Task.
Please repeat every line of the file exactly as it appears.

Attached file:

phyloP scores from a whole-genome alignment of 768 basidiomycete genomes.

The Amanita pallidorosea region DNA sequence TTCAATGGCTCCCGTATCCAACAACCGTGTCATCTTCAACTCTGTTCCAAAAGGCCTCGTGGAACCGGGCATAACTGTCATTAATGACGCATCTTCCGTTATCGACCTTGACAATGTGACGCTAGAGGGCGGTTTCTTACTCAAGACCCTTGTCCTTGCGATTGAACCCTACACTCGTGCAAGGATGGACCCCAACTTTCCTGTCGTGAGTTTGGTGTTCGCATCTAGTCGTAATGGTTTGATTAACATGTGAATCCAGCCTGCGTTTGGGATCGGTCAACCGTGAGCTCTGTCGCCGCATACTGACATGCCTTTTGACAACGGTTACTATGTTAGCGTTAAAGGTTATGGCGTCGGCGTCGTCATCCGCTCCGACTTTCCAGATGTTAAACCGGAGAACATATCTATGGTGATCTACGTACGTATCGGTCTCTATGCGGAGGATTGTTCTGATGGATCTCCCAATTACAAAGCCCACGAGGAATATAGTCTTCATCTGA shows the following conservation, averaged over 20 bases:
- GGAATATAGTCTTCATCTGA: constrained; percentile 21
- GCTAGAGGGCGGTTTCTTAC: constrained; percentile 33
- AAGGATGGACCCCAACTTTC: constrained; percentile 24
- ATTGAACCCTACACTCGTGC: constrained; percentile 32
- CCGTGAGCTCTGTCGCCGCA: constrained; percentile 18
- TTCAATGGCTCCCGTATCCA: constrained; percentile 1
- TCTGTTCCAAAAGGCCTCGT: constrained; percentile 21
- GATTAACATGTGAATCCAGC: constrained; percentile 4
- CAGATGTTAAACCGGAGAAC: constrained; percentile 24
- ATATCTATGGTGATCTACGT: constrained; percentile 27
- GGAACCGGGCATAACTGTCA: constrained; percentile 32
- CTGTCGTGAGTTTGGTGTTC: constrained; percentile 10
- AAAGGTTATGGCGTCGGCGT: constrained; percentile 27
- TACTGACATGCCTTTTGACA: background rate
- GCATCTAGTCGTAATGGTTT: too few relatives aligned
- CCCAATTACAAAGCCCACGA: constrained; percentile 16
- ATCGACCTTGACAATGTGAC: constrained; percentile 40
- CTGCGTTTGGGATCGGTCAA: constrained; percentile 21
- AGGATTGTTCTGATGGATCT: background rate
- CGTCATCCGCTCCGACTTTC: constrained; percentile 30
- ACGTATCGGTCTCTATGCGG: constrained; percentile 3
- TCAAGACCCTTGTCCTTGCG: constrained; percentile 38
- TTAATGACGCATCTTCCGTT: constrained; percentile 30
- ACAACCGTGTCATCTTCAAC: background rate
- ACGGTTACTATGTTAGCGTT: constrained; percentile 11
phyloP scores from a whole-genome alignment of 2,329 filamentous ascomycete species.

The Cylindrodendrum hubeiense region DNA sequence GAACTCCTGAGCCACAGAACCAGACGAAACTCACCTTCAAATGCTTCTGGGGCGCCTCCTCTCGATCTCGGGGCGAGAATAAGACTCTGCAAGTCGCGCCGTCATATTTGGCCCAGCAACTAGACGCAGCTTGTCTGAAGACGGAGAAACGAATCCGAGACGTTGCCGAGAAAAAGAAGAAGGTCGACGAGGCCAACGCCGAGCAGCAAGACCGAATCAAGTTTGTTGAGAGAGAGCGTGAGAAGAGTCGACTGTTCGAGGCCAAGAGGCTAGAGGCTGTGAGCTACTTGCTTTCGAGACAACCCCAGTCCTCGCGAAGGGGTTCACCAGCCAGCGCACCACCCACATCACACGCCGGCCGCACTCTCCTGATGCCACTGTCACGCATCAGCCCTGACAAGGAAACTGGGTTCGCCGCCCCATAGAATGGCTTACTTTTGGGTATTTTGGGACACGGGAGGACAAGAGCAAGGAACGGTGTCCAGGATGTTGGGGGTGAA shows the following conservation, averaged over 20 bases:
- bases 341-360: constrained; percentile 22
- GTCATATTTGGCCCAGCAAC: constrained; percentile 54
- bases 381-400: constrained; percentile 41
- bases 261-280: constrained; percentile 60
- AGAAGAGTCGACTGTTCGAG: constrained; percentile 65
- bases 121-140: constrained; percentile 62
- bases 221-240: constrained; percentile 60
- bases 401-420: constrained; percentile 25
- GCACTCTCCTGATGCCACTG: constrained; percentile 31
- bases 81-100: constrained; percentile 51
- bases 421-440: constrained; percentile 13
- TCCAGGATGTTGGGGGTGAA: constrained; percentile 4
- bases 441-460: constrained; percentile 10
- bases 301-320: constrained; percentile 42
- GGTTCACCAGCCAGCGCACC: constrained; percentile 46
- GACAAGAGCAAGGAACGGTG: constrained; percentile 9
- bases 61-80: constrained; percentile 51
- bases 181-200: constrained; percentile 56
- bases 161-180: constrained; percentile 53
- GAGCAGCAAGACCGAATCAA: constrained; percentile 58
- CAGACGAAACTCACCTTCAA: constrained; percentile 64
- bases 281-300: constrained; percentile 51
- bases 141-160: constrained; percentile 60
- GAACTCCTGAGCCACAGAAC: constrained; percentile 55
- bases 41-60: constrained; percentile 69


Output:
phyloP scores from a whole-genome alignment of 768 basidiomycete genomes.

The Amanita pallidorosea region DNA sequence TTCAATGGCTCCCGTATCCAACAACCGTGTCATCTTCAACTCTGTTCCAAAAGGCCTCGTGGAACCGGGCATAACTGTCATTAATGACGCATCTTCCGTTATCGACCTTGACAATGTGACGCTAGAGGGCGGTTTCTTACTCAAGACCCTTGTCCTTGCGATTGAACCCTACACTCGTGCAAGGATGGACCCCAACTTTCCTGTCGTGAGTTTGGTGTTCGCATCTAGTCGTAATGGTTTGATTAACATGTGAATCCAGCCTGCGTTTGGGATCGGTCAACCGTGAGCTCTGTCGCCGCATACTGACATGCCTTTTGACAACGGTTACTATGTTAGCGTTAAAGGTTATGGCGTCGGCGTCGTCATCCGCTCCGACTTTCCAGATGTTAAACCGGAGAACATATCTATGGTGATCTACGTACGTATCGGTCTCTATGCGGAGGATTGTTCTGATGGATCTCCCAATTACAAAGCCCACGAGGAATATAGTCTTCATCTGA shows the following conservation, averaged over 20 bases:
- GGAATATAGTCTTCATCTGA: constrained; percentile 21
- GCTAGAGGGCGGTTTCTTAC: constrained; percentile 33
- AAGGATGGACCCCAACTTTC: constrained; percentile 24
- ATTGAACCCTACACTCGTGC: constrained; percentile 32
- CCGTGAGCTCTGTCGCCGCA: constrained; percentile 18
- TTCAATGGCTCCCGTATCCA: constrained; percentile 1
- TCTGTTCCAAAAGGCCTCGT: constrained; percentile 21
- GATTAACATGTGAATCCAGC: constrained; percentile 4
- CAGATGTTAAACCGGAGAAC: constrained; percentile 24
- ATATCTATGGTGATCTACGT: constrained; percentile 27
- GGAACCGGGCATAACTGTCA: constrained; percentile 32
- CTGTCGTGAGTTTGGTGTTC: constrained; percentile 10
- AAAGGTTATGGCGTCGGCGT: constrained; percentile 27
- TACTGACATGCCTTTTGACA: background rate
- GCATCTAGTCGTAATGGTTT: too few relatives aligned
- CCCAATTACAAAGCCCACGA: constrained; percentile 16
- ATCGACCTTGACAATGTGAC: constrained; percentile 40
- CTGCGTTTGGGATCGGTCAA: constrained; percentile 21
- AGGATTGTTCTGATGGATCT: background rate
- CGTCATCCGCTCCGACTTTC: constrained; percentile 30
- ACGTATCGGTCTCTATGCGG: constrained; percentile 3
- TCAAGACCCTTGTCCTTGCG: constrained; percentile 38
- TTAATGACGCATCTTCCGTT: constrained; percentile 30
- ACAACCGTGTCATCTTCAAC: background rate
- ACGGTTACTATGTTAGCGTT: constrained; percentile 11
phyloP scores from a whole-genome alignment of 2,329 filamentous ascomycete species.

The Cylindrodendrum hubeiense region DNA sequence GAACTCCTGAGCCACAGAACCAGACGAAACTCACCTTCAAATGCTTCTGGGGCGCCTCCTCTCGATCTCGGGGCGAGAATAAGACTCTGCAAGTCGCGCCGTCATATTTGGCCCAGCAACTAGACGCAGCTTGTCTGAAGACGGAGAAACGAATCCGAGACGTTGCCGAGAAAAAGAAGAAGGTCGACGAGGCCAACGCCGAGCAGCAAGACCGAATCAAGTTTGTTGAGAGAGAGCGTGAGAAGAGTCGACTGTTCGAGGCCAAGAGGCTAGAGGCTGTGAGCTACTTGCTTTCGAGACAACCCCAGTCCTCGCGAAGGGGTTCACCAGCCAGCGCACCACCCACATCACACGCCGGCCGCACTCTCCTGATGCCACTGTCACGCATCAGCCCTGACAAGGAAACTGGGTTCGCCGCCCCATAGAATGGCTTACTTTTGGGTATTTTGGGACACGGGAGGACAAGAGCAAGGAACGGTGTCCAGGATGTTGGGGGTGAA shows the following conservation, averaged over 20 bases:
- bases 341-360: constrained; percentile 22
- GTCATATTTGGCCCAGCAAC: constrained; percentile 54
- bases 381-400: constrained; percentile 41
- bases 261-280: constrained; percentile 60
- AGAAGAGTCGACTGTTCGAG: constrained; percentile 65
- bases 121-140: constrained; percentile 62
- bases 221-240: constrained; percentile 60
- bases 401-420: constrained; percentile 25
- GCACTCTCCTGATGCCACTG: constrained; percentile 31
- bases 81-100: constrained; percentile 51
- bases 421-440: constrained; percentile 13
- TCCAGGATGTTGGGGGTGAA: constrained; percentile 4
- bases 441-460: constrained; percentile 10
- bases 301-320: constrained; percentile 42
- GGTTCACCAGCCAGCGCACC: constrained; percentile 46
- GACAAGAGCAAGGAACGGTG: constrained; percentile 9
- bases 61-80: constrained; percentile 51
- bases 181-200: constrained; percentile 56
- bases 161-180: constrained; percentile 53
- GAGCAGCAAGACCGAATCAA: constrained; percentile 58
- CAGACGAAACTCACCTTCAA: constrained; percentile 64
- bases 281-300: constrained; percentile 51
- bases 141-160: constrained; percentile 60
- GAACTCCTGAGCCACAGAAC: constrained; percentile 55
- bases 41-60: constrained; percentile 69